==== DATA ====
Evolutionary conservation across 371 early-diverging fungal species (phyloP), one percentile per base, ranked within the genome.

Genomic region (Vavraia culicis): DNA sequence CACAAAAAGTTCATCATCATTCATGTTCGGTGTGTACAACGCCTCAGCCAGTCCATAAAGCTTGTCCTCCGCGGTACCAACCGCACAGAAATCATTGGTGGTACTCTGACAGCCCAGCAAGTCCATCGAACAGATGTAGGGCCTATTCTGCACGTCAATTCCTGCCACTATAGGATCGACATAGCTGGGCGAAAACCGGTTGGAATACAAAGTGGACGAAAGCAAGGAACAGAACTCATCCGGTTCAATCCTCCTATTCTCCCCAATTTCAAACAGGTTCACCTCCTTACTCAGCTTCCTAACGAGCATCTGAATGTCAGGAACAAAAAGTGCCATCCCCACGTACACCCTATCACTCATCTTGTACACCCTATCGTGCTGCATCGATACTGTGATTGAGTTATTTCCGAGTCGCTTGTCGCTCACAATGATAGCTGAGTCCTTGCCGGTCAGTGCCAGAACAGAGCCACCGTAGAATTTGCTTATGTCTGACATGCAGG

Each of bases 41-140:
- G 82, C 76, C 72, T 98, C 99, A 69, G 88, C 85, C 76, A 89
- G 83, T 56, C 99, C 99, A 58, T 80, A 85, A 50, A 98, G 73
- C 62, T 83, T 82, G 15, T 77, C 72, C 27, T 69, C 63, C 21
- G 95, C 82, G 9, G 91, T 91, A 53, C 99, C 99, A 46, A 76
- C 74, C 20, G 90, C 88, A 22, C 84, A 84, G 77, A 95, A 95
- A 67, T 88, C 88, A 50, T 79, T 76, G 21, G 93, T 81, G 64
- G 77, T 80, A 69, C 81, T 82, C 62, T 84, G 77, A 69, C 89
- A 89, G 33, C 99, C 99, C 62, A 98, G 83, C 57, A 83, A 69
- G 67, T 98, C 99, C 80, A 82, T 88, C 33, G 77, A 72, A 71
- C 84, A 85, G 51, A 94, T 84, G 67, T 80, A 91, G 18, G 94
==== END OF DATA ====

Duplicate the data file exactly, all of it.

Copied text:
Evolutionary conservation across 371 early-diverging fungal species (phyloP), one percentile per base, ranked within the genome.

Genomic region (Vavraia culicis): DNA sequence CACAAAAAGTTCATCATCATTCATGTTCGGTGTGTACAACGCCTCAGCCAGTCCATAAAGCTTGTCCTCCGCGGTACCAACCGCACAGAAATCATTGGTGGTACTCTGACAGCCCAGCAAGTCCATCGAACAGATGTAGGGCCTATTCTGCACGTCAATTCCTGCCACTATAGGATCGACATAGCTGGGCGAAAACCGGTTGGAATACAAAGTGGACGAAAGCAAGGAACAGAACTCATCCGGTTCAATCCTCCTATTCTCCCCAATTTCAAACAGGTTCACCTCCTTACTCAGCTTCCTAACGAGCATCTGAATGTCAGGAACAAAAAGTGCCATCCCCACGTACACCCTATCACTCATCTTGTACACCCTATCGTGCTGCATCGATACTGTGATTGAGTTATTTCCGAGTCGCTTGTCGCTCACAATGATAGCTGAGTCCTTGCCGGTCAGTGCCAGAACAGAGCCACCGTAGAATTTGCTTATGTCTGACATGCAGG

Each of bases 41-140:
- G 82, C 76, C 72, T 98, C 99, A 69, G 88, C 85, C 76, A 89
- G 83, T 56, C 99, C 99, A 58, T 80, A 85, A 50, A 98, G 73
- C 62, T 83, T 82, G 15, T 77, C 72, C 27, T 69, C 63, C 21
- G 95, C 82, G 9, G 91, T 91, A 53, C 99, C 99, A 46, A 76
- C 74, C 20, G 90, C 88, A 22, C 84, A 84, G 77, A 95, A 95
- A 67, T 88, C 88, A 50, T 79, T 76, G 21, G 93, T 81, G 64
- G 77, T 80, A 69, C 81, T 82, C 62, T 84, G 77, A 69, C 89
- A 89, G 33, C 99, C 99, C 62, A 98, G 83, C 57, A 83, A 69
- G 67, T 98, C 99, C 80, A 82, T 88, C 33, G 77, A 72, A 71
- C 84, A 85, G 51, A 94, T 84, G 67, T 80, A 91, G 18, G 94